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Hyperscale Messaging in .NET with Amazon's Simple Queuing Service (SQS)

Amazon SQS makes queuing messages across organizations over HTTP a snap with its Web service interface and Amazon-backed infrastructure. This article walks you through the process to get started using Amazon SQS to create and control queues and messages.

essage Queuing (MQ) has long been a foundation for applications that require asynchronous and disconnected communications. Implementations of Message Queuing such as Microsoft's MSMQ, IBM's WebSphere MQ, TIBCO's Rendezvous, and Progress Sonic's SonicMQ are all mature, highly reliable, and highly scalable. Now, Amazon, in a new bid to sell its capabilities as services, has entered the fray with its Amazon Simple Queue Service (SQS).

Until now, large vendors have hawked MQ services as infrastructure products—products clients buy licenses for and install on their own hardware; but Amazon's SQS is entirely based on a service model, with no upfront software licensing or hardware setup. Amazon SQS is a Web service in which all messages are sent through, stored on, and retrieved from Amazon's servers. All that's necessary is that your application understand and adhere to the SOAP, HTTP Query, or REST protocols that Amazon SQS understands. This article focuses on how to take advantage of Amazon SQS from .NET applications using SOAP.

Why Consider Amazon SQS?
There are several good reasons why your organization might want to consider Amazon SQS over another MQ solution:

  • All communication between your applications and Amazon SQS is over HTTP and so for most of you will not require poking holes in your firewalls. This makes it perfect for applications that cross organizational boundaries.
  • Amazon SQS has no upfront or ongoing hardware and software licensing costs. That's an attractive option, particularly when startup costs for current messaging products can mount to thousands of dollars—and maintenance can be equally expensive.
  • Scalability is built-in. Amazon.com's existing and well-tested infrastructure provides your applications flexibility to scale on demand.
  • You get the proven reliability of Amazon.com's resilient infrastructure without making any upfront investment.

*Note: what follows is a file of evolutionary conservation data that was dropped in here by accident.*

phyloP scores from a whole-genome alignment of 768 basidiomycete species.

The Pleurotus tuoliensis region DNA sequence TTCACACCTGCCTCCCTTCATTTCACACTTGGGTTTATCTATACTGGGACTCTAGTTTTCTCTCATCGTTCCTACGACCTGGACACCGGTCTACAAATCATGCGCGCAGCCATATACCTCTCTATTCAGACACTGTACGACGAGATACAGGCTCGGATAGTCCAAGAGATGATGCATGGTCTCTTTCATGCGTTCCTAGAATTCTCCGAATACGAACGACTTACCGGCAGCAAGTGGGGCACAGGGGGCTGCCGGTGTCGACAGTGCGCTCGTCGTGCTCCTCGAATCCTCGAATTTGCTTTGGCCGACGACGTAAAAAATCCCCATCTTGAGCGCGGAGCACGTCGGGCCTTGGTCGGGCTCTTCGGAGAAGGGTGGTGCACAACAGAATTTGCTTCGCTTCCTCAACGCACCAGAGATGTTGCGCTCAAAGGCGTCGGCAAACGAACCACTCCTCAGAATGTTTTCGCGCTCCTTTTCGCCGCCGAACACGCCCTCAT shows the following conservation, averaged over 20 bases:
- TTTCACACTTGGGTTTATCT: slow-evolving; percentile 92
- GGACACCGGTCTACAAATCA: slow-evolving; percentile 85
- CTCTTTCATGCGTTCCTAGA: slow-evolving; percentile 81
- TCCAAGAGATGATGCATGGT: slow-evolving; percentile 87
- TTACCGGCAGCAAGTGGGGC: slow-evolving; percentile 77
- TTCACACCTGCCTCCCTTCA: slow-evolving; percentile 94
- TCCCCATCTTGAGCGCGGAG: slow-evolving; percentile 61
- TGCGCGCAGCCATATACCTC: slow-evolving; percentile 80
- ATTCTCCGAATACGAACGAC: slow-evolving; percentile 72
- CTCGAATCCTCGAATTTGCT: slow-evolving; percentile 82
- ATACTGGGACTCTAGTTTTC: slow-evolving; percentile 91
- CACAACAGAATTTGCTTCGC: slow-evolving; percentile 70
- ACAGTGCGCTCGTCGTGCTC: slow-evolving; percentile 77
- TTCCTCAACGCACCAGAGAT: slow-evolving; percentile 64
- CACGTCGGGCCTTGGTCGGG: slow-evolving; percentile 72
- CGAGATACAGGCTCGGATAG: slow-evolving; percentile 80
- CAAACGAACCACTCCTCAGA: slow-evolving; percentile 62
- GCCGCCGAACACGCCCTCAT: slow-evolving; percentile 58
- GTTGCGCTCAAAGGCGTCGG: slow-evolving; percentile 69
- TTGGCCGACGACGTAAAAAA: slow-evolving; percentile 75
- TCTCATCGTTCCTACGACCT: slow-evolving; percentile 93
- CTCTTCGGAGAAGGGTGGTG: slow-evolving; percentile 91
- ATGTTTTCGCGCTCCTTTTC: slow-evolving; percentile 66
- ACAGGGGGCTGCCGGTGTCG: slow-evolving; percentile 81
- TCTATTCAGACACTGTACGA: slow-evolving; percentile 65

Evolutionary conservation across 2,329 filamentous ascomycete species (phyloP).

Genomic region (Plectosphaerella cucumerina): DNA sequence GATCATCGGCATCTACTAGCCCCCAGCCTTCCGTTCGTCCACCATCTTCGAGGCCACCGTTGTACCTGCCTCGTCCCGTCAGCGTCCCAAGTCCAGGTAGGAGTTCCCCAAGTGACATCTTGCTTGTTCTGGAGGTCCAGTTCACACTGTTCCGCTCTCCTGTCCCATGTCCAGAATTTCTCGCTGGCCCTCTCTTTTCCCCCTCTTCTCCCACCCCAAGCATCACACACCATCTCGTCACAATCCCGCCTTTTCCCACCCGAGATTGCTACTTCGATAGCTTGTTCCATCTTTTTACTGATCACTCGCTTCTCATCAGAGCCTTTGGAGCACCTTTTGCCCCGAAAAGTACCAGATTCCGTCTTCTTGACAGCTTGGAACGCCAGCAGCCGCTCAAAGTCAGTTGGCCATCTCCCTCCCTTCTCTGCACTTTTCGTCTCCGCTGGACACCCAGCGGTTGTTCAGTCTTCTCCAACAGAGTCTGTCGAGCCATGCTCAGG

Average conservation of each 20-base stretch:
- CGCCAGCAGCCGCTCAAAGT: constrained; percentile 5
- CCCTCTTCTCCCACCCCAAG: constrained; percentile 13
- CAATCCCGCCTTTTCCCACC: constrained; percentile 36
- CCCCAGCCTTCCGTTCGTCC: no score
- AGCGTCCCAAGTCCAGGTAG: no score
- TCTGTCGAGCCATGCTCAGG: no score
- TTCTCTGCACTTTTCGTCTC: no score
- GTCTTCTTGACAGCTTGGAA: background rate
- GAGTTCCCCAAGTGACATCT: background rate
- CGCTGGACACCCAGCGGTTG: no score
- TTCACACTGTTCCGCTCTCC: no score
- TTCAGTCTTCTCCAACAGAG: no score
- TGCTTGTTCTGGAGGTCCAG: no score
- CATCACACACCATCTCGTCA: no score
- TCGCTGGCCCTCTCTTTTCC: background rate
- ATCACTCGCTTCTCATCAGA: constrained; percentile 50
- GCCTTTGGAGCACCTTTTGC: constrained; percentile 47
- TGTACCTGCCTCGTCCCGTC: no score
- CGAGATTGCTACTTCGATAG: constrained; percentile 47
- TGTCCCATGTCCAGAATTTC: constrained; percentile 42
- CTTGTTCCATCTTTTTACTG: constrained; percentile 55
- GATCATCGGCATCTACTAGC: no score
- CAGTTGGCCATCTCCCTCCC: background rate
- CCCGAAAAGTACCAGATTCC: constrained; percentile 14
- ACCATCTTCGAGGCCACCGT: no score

Still, before you jump, there is a downside:

  • You pay by the message volume and storage requirements to the tune of 10 cents for each 1000 messages and 20 cents per gigabyte of message storage required. So if your business requires a large number of messages or sends and receives very large messages, then you should commit to making a full cost comparison between traditional MQ software and SQS.
  • You must trust Amazon.com with your message content. The license agreement does claim that "...we will not disclose, sell, or license your SQS Content…" but nevertheless, Amazon will have access to that content.
  • Your applications must be able to tolerate the latency and vicissitudes of Internet connectivity. In other words, if you have applications with time-constrained throughput, don't throw your MQ infrastructure away just yet. In addition, Amazon SQS does not provide any local client storage, meaning that for applications to send messages, Internet connectivity to Amazon SQS is mandatory.
Without further ado, let's get started on the nuts and bolts of using Amazon SQS. The downloadable code that accompanies this article is a Windows Forms-based application that provides an Amazon SQS dash board. In the remainder of this article, you'll see the steps required to set up an application to use Amazon SQS, and some practical example functions, such as retrieving a list of your Amazon SQS Queues and creating a message on Amazon's SQS Queue.

You will need Visual Studio 2005 (the Express Edition works fine) and the Web services Extensions (WSE) for the 3.0 version of the .NET framework installed to use Amazons' Simple Queue Service. Finally, you'll need the OpenSSL Tool to convert Amazon's X-509 certificates to PKCS12—a form that works with Visual Studio.

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